Some of the other contenders for the Tory leadership have been involved in the Brexit negotiations—they all know exactly what’s achievable, i.e. nothing. In their hearts, the British also know this.

The House of Commons will not support the current deal. But will also not support a no-deal exit. One of the ironies of this process is that many Labour constituencies who voted leave have a ‘remain’ member of parliament. Those MPs, who sit in Westminster, are stuck between a rock and a hard place—they are fully aware that their constituents will crucify them.

If those MPs back a no-deal, the consequences for livelihoods of their voting base will be considerable—the voters will blame them and throw them out. If the MPs do the opposite, their voters will react with fury—betrayed by their representative, who will be thrown out.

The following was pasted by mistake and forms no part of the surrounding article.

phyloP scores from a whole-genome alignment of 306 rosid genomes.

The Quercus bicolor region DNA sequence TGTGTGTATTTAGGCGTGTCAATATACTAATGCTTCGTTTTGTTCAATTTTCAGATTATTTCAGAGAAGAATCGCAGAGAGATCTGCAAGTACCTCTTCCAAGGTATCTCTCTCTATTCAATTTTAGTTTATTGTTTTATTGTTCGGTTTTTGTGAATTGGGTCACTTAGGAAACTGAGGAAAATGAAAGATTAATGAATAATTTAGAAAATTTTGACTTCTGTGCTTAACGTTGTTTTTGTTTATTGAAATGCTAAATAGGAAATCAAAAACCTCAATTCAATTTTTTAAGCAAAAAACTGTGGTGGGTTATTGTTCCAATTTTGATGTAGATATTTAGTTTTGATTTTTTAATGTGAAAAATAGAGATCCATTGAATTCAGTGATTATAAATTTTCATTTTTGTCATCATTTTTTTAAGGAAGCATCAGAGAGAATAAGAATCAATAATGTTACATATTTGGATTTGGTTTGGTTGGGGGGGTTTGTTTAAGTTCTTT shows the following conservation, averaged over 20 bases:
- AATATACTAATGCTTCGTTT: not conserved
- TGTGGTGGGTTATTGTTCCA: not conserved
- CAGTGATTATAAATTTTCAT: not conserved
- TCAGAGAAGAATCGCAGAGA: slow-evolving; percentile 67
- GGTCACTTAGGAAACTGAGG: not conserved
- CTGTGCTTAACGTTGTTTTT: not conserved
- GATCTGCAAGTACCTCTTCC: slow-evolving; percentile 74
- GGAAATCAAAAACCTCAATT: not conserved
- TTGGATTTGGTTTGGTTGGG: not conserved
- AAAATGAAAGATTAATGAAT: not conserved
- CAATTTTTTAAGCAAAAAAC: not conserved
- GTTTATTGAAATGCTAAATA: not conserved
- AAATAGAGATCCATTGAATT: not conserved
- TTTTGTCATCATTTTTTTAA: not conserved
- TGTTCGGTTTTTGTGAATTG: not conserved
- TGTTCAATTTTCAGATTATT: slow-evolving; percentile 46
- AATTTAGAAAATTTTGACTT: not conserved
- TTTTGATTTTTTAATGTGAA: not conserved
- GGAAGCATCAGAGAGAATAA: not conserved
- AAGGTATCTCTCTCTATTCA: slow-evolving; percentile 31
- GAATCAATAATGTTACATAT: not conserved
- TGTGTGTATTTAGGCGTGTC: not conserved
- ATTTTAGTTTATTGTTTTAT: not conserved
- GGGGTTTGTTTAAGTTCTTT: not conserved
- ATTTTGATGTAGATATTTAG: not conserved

Unfortunately, for the conservatives, much the same is coming. If parliament finally approves the same deal (since no other deal is likely), hard-line Brexiteers will be incensed. If it doesn’t, and Johnson forces a hard Brexit, a general election is almost inevitable.

To force a hard brexit against the will of the politicians, the only option is to prorogue parliament—effectively suspending it over the limit date so MPs cannot block the withdrawal. The main (pro)rogue, Dominic Raab, is out of the race, but there are still a few rogues left.

The debates have been appalling, without a glimmer of an idea. Today, only four candidates are left, and by tomorrow we’ll be down to Bojo and Hunt. Of course, it may be that the usual Tory skulduggery steps in and chucks the current second, replacing him with Gove or even Sajid Javid—Rory Stewart was apparently only carried through so Tories could hear him debate.